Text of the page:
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Role of NETs (Neutrophil Extracellular Traps) in resistance to infection by Paracoccidioides brasiliensis in AIRmax and AIRmin mice lineages

Grant number: 23/10765-6
Support Opportunities:Scholarships in Brazil - Post-Doctoral
Effective date (Start): April 01, 2024
Effective date (End): March 31, 2026
Field of knowledge:Biological Sciences - Immunology
Principal Investigator:Luciane Alarcão Dias-Melicio
Grantee:Jéssica Amaral Lopes
Host Institution: Faculdade de Medicina (FMB). Universidade Estadual Paulista (UNESP). Campus de Botucatu. Botucatu , SP, Brazil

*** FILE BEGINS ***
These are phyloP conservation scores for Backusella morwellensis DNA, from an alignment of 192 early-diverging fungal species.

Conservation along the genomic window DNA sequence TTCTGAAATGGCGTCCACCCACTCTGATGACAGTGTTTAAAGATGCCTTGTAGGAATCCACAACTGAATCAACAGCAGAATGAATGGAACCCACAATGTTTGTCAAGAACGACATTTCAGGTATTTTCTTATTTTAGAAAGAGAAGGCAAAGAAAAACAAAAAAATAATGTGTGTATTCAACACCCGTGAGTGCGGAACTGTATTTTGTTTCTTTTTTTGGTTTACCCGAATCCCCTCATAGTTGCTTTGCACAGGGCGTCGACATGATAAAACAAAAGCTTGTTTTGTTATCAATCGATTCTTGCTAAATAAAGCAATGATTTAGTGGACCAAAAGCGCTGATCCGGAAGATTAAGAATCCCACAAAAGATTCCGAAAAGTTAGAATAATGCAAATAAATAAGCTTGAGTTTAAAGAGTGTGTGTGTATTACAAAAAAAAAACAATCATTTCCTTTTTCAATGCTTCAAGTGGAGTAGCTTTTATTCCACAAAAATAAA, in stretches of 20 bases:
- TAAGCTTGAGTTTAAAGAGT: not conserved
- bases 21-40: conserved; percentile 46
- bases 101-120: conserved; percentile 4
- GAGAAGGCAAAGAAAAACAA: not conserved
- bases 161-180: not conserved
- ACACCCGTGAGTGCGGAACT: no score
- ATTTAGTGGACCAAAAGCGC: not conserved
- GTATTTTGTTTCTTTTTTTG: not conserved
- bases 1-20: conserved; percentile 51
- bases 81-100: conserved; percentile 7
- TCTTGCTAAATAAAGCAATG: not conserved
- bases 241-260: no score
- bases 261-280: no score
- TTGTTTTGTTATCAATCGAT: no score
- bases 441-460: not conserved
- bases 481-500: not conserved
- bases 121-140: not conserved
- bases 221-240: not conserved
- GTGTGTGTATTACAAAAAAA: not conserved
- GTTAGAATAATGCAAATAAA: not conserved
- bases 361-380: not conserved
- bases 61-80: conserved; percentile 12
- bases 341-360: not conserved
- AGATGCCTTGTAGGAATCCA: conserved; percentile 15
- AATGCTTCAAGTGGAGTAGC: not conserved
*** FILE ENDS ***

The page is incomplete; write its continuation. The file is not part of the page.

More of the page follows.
In recent years, studies have focused on the role of neutrophils in paracoccidioidomycosis (PCM), since the literature has demonstrated the dynamic involvement of these cells in host defense against various microorganisms. Several studies show that neutrophils can use a third strategy to destroy microorganisms, in addition to the formation of "oxidative burst" products and the discharge of their granular content. This mechanism involves the release of extracellular networks by activated neutrophils, known as neutrophil extracellular traps (NETs), which are structures composed of extracellular fibers that contain chromatin, histones and several other granular proteins such as elastase and myeloperoxidase. Thus, in addition to involving and/or killing microorganisms, these networks increase the inflammatory response. Work conducted by our group revealed that Paracoccidiodes brasiliensis (P. brasiliensis) induces the formation of NETs by human neutrophils, in vivo, identified in tegumentary lesions of patients with PCM and, in vitro, after recognition by the dectin-1 receptor, demonstrating fungicidal activity against the fungus extracellularly. Knowing the ability of neutrophils to respond to P. brasiliensis with the formation of NETs and the lack of studies that evaluate the formation of networks, in vivo, from the beginning of the infection, as well as the evaluation of the participation of these structures in resistance to PCM, The present work aims to: 1) Evaluate the influx of neutrophils and the formation of NETs, in vivo, at the beginning of the response to infection by P. brasiliensis; 2) Evaluate the effect of neutrophil depletion and degradation of NETs in vivo, on the evolution of the infection; and 3) Evaluate the ability to produce oxygen metabolites and the formation of NETs by neutrophils after in vitro challenge with P. brasiliensis. For this, murine experimental models, AIRmax and AIRmin, will be used, which show differences in the influx and activity of neutrophils, which can greatly contribute to a better understanding of the response of phagocytes against P. brasiliensis. (AU)

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